A while back, I wrote something in one of my blogs about how writers are a lot like actors. I had just listened to an interview with a voice actor who said something about one of the great challenges of his job is to deliver interrupted lines like the rest of that sentence actually existed.
I sat there and thought about that for a bit. I used to do all manner of performing arts, including drama and ballet. I think it’s not just a need to understand that the line you only have a portion of at one point in time also had a rest of itself, but also understanding the comings and goings of your character. The character came from somewhere into the scene we see on the stage. The character is going somewhere when they leave the stage. The stage is just as focal point.
It’s much the same way with a well-written story. The writer has to know and understand what isn’t seen “on stage” and tell the story with this certainty that something does happen to the character before they appear or after they disappear. This is what leads to beloved characters, favorite worlds, and adoring fans. It creates a believable world.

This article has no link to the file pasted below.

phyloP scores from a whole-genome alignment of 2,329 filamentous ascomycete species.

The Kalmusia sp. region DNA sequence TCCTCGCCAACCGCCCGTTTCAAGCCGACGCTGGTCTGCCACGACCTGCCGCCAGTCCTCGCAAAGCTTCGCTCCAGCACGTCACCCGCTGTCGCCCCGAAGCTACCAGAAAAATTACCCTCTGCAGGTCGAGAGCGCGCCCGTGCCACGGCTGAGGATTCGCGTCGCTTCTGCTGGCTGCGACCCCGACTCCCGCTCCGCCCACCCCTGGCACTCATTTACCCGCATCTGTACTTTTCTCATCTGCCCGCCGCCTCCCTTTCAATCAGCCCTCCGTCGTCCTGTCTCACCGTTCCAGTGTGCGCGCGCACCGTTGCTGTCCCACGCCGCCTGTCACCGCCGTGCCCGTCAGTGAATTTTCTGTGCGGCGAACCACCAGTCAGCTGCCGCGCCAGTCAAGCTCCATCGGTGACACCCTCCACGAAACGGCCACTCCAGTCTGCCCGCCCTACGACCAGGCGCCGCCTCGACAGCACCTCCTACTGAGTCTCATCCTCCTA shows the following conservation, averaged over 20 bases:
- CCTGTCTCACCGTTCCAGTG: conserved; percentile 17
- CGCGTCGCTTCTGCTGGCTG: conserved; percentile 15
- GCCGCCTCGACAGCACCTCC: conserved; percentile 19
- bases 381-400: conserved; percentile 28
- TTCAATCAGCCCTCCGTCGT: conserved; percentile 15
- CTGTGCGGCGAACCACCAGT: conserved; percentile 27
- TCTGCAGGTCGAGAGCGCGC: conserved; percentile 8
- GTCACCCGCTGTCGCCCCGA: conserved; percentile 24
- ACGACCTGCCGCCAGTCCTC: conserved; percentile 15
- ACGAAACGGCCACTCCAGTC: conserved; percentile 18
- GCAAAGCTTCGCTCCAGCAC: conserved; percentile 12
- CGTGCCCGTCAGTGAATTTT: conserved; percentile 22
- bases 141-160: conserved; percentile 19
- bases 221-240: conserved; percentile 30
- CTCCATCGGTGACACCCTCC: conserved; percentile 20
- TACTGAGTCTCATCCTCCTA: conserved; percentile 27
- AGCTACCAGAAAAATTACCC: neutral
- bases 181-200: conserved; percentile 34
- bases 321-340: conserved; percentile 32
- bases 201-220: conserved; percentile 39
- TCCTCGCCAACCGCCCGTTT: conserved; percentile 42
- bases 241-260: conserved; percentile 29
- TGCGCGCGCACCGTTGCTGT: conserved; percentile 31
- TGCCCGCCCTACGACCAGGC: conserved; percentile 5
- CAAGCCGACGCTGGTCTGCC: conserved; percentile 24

I thought myself pretty happy with that comparison until a writer friend last week listed things her dance teacher used to say that she felt apply to dancing. While writing and the performing arts share a great deal in common “on stage”, they share things off stage in common, too.
It was simple things like, “Practice”, “If you can see the audience, they can see you”, etc. Writing, like the performing arts, has this technical side that must be worked on and honed to a fine craft. I knew this already, but for some reason reading this list just made it stand out for me.
I haven’t quite figured out how I’m going to make this work for me, but something tells me it’ll stay with me for a long while.
Originally posted to 100 Bloggers